Oct. 28, 2014 Live from the road

Wilpena Pound, SA

Reported by Stacey Marsh, Vilasin Webber

Staying at Wilpena Pound Resort today, the Peace Run team found ourselves with a day off. How lovely!! After running through the desert all of last week quite a few of the team have been agreeing with each other in saying that it feels more like a month we've been on the road than just a week. Could it be that time has been expanding just like the vast desert horizon expands into the far far distance? Probably not, we're all just a little spaced out, perhaps?!

After a leisurely start and a civilised breakfast, we decide to climb St Mary's peak, Ngarri Landhani, which at 1171 metres is the highest point in the Flinders Ranges.

Wilpena Pound – this name we were all curious about (and for anyone else who is also curious), is actually an Aboriginal word meaning “Place of bent fingers”. This might either be a reference to the mountains resembling the shape of a gently cupped hand, or the freezing cold of the ranges in winter.

We took off nice and early and took the ‘long route’ up to the peak. This went right through the Pound and was a beautiful rambling gentle walk for the first 8 km through creeks and around and through some of Australia’s native trees.

These ranges, being so much more vegetated than the desert, are inhabited by many creatures that we had not yet seen, such as an echidna ...

... which, along with the platypus are known as monotremes and are the only two mammals in the world that lay eggs. Wow!

When feeling threatened, they curl up into a ball with only their protective spikes visible – a most effective defense.

We also spotted kookaburras at their nest, ...

... some gorgeous small green parrots, ...

... a few differerent types of lizards, ...

... kangaroos of course ...

... and thankfully no snakes!!

The birds were out in force today flying over the track ...

... or just sitting on the side scrimmaging for food.

Each time we heard a new sound we tried to find the cute bird that would be hiding in the tree singing to us.

Our favourite was the Kookaburra ...

... what a character!

The wildflowers here in their array are exquisite.

... and amongst the flowers, beauty sports in many forms and beings ...

Not all are natives: some, like us, are visitors to these parts.

We have grown so fond of emus over the last few days!

They showed us the way along the path.

The young ones are the cutest things alive.

As we climbed higher, there they were below.

It's quite a climb to the top with spectacular panoramic views of Wilpena Pound and the whole of the Flinders Ranges.

This area is formed by two mountain ranges which have completely encircled the valley below, with just two narrow gaps through which it is possible to walk without too much serious exertion!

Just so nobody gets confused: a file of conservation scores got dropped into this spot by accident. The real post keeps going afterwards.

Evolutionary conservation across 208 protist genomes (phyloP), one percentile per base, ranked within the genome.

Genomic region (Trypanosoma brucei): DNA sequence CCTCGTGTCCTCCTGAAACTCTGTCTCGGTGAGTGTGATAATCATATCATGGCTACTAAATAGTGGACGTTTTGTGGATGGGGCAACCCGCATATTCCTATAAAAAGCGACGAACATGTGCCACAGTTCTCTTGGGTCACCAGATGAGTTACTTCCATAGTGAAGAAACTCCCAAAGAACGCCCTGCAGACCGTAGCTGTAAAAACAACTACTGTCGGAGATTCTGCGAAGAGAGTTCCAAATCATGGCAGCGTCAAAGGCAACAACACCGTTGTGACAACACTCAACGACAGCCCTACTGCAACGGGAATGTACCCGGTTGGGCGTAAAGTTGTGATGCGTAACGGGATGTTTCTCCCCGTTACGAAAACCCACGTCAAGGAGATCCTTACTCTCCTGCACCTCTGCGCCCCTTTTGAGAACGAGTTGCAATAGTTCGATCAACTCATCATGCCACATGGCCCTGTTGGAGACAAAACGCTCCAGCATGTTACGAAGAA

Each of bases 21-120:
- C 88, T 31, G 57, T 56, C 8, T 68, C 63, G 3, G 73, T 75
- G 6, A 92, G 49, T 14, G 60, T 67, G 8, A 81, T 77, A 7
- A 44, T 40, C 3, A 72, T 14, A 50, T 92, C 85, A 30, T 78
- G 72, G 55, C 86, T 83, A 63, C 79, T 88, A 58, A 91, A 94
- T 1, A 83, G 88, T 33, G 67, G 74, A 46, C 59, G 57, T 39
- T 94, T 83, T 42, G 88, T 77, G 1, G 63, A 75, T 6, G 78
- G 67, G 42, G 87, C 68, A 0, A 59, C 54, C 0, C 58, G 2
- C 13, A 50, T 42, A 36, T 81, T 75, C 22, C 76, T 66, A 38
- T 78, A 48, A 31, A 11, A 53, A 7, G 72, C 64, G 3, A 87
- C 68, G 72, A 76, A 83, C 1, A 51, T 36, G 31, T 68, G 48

Having ascended so high straight up into the sky we could of course see way out into the wide open desert which we seemingly spent so long running through (!)

We had become so adapted to running along dry flat, infinite expanses of land for so many days that it just seemed incredible to us that this place could even exist. You could just imagine the first people stumbling upon this so many years ago: they would have not believed their eyes, it is an impossible sight amongst the dry red earth surrounding it for thousands of miles upon miles!

After lunch on the peak with the friendly lizards we made out descent down the steepest part of the track. This route was faster and more direct and we soon broke into a run. Having walked about 15 km it was good to stretch our legs out and do what we know so well these days: run.

As we descended, the curious kangaroos were all around.

Our restful campsite after a most welcome and, we reckon, well-earned day off. We made it back to camp early afternoon and jumped into the resort pool to cool off. Our legs talking to us a little as we used different muscles from the last week.

We have made a friend here – or twenty if we tried. But our friendly Magpie who has been hanging our in our kitchen area for the last day at long last has befriended us and we gave in and gave him some food. However for him to get it he had to take it from Hastakamala's hand.

The rest of the day we spent relaxing and getting ourselves ready for the next day of running. We will be visiting a lot more schools over the next few days and gave ourselves some time to get organised and ready to meet all these wonderful school children that are awaiting our arrival.

Our gratitude to Wilpena Pound Resort for their marvelous hospitality.

Torch carried by
Bayarkhuu Batbayar (Mongolia), Dhiraja Mc Bryde (New Zealand), Felix Lindner (Switzerland), Hastakamala Diaz (Australia), Kaspars Zakis (Latvia), Niribili File (New Zealand), Nurari Merry (Great Britain), Prabhakar Street (Canada), Prabuddha Nicol (Australia), Pranava Runar Gigja (Iceland), Rathin Boulton (Australia), Simahin Pierce (Australia), Stacey Marsh (New Zealand), Vilasin Webber (Australia), Yashodevi Samar (Ukraine).  
Kaspars Zakis, Prabhakar Street

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